My Life Is Not A Nicholas Sparks Novel


Nicholas Sparks wrote my life. Well, okay, he didn’t but he should have. I would’ve preferred a happy ending filled with kisses in the pouring rain, a romantic canoe date on a lake, or even just a house built for me with his bare hands. Instead I got slapped in the face by reality. Instead I got five nights of raw emotional connection, an eight-hour plane ride back home, and months of desperate attempts to maintain contact.

It was late October when we met. I had been visiting a friend at Sarah Lawrence when Sandy hit New York. Faster than you can say “snowpocalypse”, the dorm buildings were put on lockdown until the storm passed and it was safe to leave. As my friend and I watched Downton Abbey on the projector in the conference room, I got to talking with a boy who was the closest thing to perfect I’d ever encountered in my wilting love life. His smile radiated and stretched up to his squared glasses. His eyes were kind and disarming in a way that made it almost impossible not to stare deep into them. His stylishly cropped brown hair was combed perfectly and his teeth were white and straight. I remember his impeccable fashion sense and penchant for short shorts that highlighted his perfectly toned legs. As I’d find out later, he was a runner, swimmer, and extreme health food advocate. I spent a lot of time trying to come up with some shortcoming that would make me feel like I had some semblance of a chance but it never came. In my eyes, he was perfect.

That first night of the lockdown, we laid together on a blanket on the conference room roundtable and just talked. We talked for hours about everything and anything. In that moment, with the trees and rain lashing at the windows, I felt a legitimate emotional connection that I hadn’t felt with any of my past relationships. As drowsiness began to overcome us, I desperately thought of ways to extend the night forever. I wanted to freeze the moment and learn everything about him. Instead, with my heart pounding in my chest, I seized the moment in fit of bravery that I never knew I possessed.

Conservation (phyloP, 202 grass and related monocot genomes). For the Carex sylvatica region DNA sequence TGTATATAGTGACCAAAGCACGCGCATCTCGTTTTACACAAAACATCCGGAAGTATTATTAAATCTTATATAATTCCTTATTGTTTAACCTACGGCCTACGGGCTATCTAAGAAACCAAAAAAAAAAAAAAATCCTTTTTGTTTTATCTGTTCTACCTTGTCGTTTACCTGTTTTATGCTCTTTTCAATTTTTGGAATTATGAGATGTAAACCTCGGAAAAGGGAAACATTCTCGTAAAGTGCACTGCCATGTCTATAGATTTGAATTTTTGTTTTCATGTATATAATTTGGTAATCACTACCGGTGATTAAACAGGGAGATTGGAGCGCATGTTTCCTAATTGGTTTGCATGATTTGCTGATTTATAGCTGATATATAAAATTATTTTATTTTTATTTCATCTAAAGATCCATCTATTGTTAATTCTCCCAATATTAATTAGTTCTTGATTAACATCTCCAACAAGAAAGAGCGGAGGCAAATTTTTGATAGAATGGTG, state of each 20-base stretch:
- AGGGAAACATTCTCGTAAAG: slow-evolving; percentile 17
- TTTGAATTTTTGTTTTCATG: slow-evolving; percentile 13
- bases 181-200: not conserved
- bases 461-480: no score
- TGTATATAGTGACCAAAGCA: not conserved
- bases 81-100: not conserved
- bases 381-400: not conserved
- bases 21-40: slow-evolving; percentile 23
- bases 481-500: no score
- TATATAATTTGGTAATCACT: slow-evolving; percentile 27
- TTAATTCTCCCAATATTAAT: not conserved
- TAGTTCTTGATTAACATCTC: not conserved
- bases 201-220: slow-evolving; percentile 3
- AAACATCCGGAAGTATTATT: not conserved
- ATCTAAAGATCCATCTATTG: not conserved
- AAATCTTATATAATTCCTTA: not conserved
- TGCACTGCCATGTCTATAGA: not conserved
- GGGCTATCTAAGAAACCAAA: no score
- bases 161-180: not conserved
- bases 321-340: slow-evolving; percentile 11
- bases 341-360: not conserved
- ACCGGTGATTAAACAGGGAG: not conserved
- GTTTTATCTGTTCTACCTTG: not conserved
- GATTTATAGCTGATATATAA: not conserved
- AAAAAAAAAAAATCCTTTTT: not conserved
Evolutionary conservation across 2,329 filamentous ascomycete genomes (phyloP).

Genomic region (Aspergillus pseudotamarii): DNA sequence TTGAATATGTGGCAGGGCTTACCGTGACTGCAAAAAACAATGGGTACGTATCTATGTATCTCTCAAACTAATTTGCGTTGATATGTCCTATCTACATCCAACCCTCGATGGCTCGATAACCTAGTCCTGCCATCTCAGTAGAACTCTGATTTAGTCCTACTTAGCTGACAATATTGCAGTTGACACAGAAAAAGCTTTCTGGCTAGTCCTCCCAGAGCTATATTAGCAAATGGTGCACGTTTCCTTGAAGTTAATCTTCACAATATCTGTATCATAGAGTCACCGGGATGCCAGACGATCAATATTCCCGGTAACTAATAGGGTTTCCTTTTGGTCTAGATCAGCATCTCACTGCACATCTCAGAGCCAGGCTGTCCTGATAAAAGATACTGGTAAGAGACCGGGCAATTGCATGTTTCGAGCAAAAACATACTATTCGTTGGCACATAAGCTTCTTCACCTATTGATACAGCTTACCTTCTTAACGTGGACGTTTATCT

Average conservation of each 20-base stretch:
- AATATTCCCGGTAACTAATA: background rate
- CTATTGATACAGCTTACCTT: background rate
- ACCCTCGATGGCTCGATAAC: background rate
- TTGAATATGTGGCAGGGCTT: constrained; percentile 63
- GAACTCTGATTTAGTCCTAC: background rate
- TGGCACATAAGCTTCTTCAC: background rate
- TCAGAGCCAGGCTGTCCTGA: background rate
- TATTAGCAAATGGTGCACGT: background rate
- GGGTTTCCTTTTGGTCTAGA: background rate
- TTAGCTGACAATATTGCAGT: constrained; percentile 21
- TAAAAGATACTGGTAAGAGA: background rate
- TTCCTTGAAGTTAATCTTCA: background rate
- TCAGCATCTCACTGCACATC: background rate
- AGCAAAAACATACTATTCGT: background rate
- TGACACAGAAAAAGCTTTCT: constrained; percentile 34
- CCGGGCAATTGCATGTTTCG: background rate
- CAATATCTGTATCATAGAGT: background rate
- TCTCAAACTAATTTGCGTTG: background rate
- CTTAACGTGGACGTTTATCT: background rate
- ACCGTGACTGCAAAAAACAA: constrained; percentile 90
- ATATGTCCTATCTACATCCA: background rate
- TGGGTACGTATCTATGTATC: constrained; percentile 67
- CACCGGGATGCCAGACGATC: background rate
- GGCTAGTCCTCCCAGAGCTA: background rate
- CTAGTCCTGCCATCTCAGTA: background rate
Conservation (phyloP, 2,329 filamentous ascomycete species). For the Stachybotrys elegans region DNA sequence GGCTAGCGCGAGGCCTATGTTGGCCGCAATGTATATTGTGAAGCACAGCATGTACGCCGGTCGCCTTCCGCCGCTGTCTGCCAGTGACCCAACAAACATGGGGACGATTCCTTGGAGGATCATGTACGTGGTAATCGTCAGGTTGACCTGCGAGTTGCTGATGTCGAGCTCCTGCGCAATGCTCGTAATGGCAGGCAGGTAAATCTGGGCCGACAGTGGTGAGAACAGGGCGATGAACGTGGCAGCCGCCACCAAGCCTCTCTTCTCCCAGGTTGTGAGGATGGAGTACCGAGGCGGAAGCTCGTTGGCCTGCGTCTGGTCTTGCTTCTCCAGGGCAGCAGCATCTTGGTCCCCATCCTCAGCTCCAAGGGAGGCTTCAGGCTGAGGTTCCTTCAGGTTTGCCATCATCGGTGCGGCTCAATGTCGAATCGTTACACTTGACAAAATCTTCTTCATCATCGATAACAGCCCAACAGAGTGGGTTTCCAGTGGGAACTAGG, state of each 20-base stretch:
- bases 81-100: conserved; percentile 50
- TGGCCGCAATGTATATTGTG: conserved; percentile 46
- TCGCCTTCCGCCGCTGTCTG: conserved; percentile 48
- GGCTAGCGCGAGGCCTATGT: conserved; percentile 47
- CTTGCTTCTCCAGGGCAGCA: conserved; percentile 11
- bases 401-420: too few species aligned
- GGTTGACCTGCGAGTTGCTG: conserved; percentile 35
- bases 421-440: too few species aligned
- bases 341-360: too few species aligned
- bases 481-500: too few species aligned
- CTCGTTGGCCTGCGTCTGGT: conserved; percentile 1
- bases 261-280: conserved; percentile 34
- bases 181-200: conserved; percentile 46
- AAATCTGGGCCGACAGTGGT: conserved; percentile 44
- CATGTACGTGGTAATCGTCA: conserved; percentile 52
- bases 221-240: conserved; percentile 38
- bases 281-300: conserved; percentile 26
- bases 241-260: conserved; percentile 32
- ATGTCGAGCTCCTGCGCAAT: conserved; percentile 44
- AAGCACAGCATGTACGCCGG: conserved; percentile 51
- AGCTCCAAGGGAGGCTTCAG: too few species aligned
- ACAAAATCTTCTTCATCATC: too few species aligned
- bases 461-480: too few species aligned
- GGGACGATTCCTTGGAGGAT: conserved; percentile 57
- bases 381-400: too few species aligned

“I’m getting tired. Want me to sleep in your bed tonight or in my friend’s?” I sheepishly asked while suffering a minor heart attack.

As I lay in his bed that first night, I felt his body radiate heat and comfort in a way that was completely new to me. We kissed that night in the dark but it wasn’t out of lust. Wrapped in his warm arms, I felt safety in his lips. I felt security as I laid my head on his chest and counted his heartbeats. Waking up intertwined in his limbs, I felt like I’d just won the lottery. This was what I’d been missing in all my previous relationships. This was how a relationship was supposed to feel. Only… I didn’t know what this was. I was only sure of two things: that he had the perfect amount of chest hair and that a fallen tree had crushed a van five feet outside of his window. I probably should have taken the tree falling and crashing into a van as some metaphor for my impending romantic doom, but I was too busy looking at him sleeping next to me.